Analogue Music | DELANILA - "Time Slips Away"
"Time Slips Away"

"Time Slips Away"

Artist: DELANILA · Written by Matt Conner

Date Released

26 April, 2019

Madonna would be proud.

As an accomplished composer, Danielle Eva Schwob has worked with Philip Glass, Jóhann Jóhannsson, and Ben Folds and her impressive compositions has been featured in numerous film, radio and television projects of all stripes. However, it's her work as DELANILA that we're excited to feature today.

Schwob's dark alter ego conjures comparisons to the Material Girl for her ability to create songs both seductive and muscular. Today's featured premiere, "Time Slips Away," is a hypnotic, ghostly song whose musical mood matches the shadowy subject about which she sings.

We asked Danielle to tell us about the song's origins:

"Time Slips Away" is about wasting time online. Written during a period when I was working at home on my own and staring at a screen a lot, its lyrics are deliberately repetitive, as life can sometimes be. For a long time, it was lost in search of a better chorus, a bigger sound and an apocalyptic outro. True to its title, it took me a long time to finish.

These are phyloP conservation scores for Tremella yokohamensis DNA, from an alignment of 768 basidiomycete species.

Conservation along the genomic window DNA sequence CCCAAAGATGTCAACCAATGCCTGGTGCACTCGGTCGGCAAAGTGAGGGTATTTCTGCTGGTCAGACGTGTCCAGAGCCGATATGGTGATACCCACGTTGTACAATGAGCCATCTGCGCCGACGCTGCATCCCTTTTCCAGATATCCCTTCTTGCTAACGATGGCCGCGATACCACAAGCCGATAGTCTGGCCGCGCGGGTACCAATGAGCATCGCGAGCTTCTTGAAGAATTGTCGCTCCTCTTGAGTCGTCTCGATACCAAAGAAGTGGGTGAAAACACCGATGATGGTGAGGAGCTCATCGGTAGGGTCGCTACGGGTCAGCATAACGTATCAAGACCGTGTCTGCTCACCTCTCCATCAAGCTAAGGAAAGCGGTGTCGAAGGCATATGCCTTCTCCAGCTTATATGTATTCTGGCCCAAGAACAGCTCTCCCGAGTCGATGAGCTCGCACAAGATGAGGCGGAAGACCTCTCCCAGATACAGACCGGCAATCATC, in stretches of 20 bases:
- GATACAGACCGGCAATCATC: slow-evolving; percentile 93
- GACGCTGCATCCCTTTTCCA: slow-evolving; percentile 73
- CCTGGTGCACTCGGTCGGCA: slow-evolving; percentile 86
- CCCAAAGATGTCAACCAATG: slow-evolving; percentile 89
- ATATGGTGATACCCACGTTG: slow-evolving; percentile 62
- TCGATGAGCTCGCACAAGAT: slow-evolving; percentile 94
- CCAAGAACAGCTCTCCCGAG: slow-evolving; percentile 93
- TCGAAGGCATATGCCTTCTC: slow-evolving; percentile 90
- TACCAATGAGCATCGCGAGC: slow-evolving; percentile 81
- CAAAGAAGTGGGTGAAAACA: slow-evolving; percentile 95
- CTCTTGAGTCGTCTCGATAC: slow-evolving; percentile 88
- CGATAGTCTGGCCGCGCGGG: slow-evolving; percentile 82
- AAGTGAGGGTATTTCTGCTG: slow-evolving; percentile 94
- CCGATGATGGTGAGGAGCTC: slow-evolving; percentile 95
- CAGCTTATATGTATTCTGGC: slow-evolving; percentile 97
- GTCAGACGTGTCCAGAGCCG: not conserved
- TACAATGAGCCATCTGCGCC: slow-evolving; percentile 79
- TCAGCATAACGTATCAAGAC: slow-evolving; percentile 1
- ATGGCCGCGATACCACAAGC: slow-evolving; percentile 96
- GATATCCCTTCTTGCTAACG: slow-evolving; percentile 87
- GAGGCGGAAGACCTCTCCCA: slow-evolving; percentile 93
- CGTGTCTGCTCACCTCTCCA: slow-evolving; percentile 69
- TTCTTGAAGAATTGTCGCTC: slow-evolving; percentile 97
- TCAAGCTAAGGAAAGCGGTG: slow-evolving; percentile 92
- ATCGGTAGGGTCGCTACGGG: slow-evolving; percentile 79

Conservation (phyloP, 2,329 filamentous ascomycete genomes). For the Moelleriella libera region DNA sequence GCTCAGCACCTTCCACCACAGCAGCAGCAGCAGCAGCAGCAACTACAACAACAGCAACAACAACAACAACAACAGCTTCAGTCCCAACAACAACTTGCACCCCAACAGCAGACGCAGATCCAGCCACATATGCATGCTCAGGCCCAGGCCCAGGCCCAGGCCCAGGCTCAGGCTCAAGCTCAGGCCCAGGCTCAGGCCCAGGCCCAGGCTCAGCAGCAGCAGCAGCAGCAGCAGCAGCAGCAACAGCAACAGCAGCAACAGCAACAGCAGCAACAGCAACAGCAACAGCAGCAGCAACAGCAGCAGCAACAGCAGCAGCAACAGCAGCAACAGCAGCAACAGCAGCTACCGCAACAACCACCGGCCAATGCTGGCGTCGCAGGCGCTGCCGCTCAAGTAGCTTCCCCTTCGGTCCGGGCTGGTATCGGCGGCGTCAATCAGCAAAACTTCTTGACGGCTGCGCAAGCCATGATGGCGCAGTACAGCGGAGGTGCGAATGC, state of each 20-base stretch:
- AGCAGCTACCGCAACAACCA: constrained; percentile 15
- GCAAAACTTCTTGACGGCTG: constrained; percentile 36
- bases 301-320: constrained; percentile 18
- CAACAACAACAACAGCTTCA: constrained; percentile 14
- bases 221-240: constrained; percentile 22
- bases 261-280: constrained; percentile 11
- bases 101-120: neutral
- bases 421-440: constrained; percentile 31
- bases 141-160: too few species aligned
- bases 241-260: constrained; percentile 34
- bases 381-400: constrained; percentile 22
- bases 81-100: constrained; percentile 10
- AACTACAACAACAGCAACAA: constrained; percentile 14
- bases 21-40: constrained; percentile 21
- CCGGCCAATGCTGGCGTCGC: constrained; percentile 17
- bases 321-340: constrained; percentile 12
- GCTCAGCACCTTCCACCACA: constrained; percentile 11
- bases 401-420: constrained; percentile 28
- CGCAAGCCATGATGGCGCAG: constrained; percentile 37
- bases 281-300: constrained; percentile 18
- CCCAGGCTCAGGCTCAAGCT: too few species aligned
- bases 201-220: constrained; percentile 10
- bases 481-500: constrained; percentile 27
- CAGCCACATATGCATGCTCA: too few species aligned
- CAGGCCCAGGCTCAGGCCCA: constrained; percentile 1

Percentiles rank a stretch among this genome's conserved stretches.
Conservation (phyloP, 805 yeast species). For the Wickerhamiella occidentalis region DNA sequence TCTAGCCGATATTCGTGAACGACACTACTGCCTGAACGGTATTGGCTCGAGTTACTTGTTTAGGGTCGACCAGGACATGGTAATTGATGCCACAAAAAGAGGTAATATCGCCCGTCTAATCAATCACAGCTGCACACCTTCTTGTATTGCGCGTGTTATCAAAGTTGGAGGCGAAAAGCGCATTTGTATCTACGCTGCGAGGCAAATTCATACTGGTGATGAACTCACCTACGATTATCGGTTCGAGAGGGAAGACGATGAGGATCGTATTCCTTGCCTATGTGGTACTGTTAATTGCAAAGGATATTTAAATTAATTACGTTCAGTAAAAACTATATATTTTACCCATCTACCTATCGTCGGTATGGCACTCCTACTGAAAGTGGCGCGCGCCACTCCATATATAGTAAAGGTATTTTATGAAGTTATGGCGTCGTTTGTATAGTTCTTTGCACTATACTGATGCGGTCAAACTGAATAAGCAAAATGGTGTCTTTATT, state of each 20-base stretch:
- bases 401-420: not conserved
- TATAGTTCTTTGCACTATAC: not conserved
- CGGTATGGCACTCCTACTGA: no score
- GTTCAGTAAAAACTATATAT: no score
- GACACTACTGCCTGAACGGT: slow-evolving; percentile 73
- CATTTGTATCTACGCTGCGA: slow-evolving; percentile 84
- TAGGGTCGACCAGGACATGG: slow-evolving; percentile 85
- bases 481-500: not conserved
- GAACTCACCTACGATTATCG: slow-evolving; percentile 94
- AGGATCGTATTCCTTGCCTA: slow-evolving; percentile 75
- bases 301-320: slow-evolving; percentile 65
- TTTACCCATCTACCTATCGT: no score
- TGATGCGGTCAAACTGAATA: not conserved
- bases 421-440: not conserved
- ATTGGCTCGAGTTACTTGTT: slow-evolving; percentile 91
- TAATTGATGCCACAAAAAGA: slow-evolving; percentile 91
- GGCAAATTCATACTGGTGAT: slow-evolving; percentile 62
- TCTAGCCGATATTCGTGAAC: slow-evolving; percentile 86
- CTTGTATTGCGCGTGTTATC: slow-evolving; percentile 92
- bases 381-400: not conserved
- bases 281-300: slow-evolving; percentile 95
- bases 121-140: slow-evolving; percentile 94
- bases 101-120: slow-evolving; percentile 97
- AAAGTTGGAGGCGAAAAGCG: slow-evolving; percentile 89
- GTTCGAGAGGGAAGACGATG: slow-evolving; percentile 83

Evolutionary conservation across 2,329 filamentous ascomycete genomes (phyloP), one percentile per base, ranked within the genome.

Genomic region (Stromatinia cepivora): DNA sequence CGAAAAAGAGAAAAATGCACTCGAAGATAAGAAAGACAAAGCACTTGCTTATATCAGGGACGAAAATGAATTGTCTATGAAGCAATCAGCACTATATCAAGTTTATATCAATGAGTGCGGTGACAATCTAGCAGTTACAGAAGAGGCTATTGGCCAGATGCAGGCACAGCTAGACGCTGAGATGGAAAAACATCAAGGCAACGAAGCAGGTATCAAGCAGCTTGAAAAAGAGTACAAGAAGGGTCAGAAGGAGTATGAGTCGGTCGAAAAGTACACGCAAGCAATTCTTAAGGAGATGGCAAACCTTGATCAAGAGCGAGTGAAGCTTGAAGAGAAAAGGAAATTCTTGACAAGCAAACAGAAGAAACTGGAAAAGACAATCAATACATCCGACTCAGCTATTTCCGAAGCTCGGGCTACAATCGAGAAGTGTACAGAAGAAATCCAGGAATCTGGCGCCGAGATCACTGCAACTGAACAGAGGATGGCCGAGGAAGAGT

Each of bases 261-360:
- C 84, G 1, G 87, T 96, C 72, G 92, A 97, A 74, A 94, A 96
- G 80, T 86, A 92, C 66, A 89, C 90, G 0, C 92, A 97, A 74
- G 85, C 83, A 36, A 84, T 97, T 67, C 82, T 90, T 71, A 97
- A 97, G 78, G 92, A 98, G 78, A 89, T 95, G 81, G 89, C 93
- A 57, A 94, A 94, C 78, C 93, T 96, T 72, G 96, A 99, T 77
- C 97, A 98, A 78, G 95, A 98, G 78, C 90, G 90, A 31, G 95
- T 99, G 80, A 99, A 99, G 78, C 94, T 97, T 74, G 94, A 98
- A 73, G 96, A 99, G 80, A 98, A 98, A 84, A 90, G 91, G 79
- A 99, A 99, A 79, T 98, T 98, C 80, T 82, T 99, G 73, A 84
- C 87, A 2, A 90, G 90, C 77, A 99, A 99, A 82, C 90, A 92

I wanted the ending, and the lyrics, to feel like the earth was caving in. Because sometimes it feels like it is. It’s 2019 and politics doubles as entertainment, we waste hours interacting with each others' avatars, texting and “liking” and typing but not speaking, watching friends “fade into the strangest lives” and blindly following celebrities while wondering why our relationships lack depth. My screen is my “hollow windowpane” to the world, through which I “watch as it disintegrates.” Life: wired in and simultaneously disconnected. Beyond that, the song is about how strange it is to walk the long and largely solitary path towards becoming a good songwriter/composer with an internet connection, linked artificially to everyone you have ever known while writing alone in a room.

I wrote and demo’d it initially in my home studio, sorting out programming and mapping out guitar, bass and synth parts. Then I worked on it some more with Pearse MacIntyre (Emily Burns), who is a great musician and programmer, at Abbey Road in London, and producer David Bottrill (Tool, Muse) in NY along with the rest of the band – Nick Semrad (Cory Henry & The Funk Apostles), Adam Agati (Ludacris), Reuben Cainer (Animus Rexx) and Jim Orso (Escort). Playing alongside such brilliant musicians was a blast. Then David and I tracked vocals and mixed it in Toronto, which took most of the winter because we recorded way too much. He’s the single biggest reason the project sounds as expressive, expansive and clear as it does, though Emily Lazar, our mastering engineer, had a huge hand in that as well.